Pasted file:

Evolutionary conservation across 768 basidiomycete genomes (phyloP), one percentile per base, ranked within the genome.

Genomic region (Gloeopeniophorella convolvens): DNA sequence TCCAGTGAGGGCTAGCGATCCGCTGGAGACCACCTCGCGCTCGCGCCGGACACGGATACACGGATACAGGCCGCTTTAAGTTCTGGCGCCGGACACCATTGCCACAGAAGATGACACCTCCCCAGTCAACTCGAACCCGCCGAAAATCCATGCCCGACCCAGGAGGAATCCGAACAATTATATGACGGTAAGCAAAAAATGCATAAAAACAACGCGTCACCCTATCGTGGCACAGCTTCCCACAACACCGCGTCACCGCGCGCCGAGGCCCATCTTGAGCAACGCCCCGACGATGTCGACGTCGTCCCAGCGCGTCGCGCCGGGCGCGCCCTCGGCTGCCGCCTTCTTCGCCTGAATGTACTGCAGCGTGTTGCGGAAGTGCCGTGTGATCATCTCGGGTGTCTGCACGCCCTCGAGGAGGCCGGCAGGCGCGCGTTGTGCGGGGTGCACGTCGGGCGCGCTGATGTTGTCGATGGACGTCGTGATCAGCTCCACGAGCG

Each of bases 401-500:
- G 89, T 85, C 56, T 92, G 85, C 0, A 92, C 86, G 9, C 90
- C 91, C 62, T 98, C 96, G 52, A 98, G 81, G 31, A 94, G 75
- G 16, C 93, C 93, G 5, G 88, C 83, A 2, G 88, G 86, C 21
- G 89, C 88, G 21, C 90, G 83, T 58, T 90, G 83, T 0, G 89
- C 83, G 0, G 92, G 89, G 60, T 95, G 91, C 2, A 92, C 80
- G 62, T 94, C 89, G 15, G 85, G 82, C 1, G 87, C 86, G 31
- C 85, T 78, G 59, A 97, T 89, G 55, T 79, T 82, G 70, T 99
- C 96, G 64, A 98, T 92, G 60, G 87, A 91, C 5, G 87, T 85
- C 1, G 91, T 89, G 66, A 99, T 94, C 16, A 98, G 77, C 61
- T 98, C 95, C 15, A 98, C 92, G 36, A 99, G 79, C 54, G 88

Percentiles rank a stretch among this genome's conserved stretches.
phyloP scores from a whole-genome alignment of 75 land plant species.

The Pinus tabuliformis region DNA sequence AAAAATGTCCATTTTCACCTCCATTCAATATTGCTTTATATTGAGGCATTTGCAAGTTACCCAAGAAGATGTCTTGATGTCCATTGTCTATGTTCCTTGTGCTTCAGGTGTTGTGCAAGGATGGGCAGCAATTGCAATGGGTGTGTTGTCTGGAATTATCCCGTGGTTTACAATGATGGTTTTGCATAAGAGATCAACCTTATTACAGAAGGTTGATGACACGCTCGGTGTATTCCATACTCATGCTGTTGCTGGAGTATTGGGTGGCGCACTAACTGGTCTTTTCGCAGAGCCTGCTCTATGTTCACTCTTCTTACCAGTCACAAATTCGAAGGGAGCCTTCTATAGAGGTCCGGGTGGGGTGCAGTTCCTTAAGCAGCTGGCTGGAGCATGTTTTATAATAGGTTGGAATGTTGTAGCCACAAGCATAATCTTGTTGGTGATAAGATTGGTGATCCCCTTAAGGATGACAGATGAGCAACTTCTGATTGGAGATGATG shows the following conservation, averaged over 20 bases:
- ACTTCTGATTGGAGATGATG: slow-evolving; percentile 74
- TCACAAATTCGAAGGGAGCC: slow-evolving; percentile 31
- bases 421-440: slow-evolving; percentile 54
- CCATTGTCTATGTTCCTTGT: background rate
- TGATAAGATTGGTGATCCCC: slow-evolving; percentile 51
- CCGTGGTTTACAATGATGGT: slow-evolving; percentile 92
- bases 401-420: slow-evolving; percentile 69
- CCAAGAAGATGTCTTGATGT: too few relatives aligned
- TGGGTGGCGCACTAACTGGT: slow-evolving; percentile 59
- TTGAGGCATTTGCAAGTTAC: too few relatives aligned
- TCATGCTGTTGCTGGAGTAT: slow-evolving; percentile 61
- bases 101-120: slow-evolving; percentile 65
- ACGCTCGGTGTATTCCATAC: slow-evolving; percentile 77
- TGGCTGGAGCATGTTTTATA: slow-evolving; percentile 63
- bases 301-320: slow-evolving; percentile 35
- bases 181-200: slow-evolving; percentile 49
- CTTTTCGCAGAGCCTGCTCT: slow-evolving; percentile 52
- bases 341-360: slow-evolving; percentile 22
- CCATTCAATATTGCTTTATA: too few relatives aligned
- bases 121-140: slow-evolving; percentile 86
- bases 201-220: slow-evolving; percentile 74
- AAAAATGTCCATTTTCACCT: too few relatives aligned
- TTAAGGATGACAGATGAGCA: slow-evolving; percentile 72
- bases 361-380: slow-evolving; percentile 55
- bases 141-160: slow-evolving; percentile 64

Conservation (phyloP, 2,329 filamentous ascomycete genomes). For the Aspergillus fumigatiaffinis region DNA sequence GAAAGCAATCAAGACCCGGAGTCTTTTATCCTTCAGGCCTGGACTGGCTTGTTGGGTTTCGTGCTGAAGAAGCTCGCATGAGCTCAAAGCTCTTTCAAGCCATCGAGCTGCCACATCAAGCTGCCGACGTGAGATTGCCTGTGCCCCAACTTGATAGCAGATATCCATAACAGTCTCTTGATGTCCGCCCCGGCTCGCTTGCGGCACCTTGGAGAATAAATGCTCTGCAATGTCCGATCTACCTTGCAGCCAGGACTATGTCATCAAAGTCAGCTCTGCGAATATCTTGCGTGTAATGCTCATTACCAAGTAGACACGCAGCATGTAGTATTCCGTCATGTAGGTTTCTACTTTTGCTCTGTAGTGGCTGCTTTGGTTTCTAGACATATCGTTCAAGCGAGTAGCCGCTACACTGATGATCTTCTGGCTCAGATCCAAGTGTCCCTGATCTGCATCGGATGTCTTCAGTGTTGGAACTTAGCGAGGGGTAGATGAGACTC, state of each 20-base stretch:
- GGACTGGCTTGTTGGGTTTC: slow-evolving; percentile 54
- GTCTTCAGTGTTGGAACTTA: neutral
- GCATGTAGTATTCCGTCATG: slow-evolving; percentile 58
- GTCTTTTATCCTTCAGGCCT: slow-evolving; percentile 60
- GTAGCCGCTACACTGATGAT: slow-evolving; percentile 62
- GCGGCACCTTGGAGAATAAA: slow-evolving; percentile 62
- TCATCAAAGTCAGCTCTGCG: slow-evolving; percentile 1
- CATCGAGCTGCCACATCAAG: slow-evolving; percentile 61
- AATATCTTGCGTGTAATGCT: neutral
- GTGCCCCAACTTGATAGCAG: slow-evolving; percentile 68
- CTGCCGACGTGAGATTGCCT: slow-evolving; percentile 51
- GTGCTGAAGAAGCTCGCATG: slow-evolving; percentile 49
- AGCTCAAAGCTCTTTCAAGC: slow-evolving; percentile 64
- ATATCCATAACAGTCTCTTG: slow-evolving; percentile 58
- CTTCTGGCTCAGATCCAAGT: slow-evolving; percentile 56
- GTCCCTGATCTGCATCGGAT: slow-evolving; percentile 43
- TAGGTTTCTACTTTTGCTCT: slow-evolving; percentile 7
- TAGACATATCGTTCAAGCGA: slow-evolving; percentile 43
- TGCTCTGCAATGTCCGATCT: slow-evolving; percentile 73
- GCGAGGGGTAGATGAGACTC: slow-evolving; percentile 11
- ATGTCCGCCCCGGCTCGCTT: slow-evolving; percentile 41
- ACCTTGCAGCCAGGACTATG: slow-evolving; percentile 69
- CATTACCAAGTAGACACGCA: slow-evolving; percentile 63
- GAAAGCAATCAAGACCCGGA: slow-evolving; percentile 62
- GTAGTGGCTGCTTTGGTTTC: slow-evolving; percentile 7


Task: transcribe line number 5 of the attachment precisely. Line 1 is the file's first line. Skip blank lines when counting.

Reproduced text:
- C 91, C 62, T 98, C 96, G 52, A 98, G 81, G 31, A 94, G 75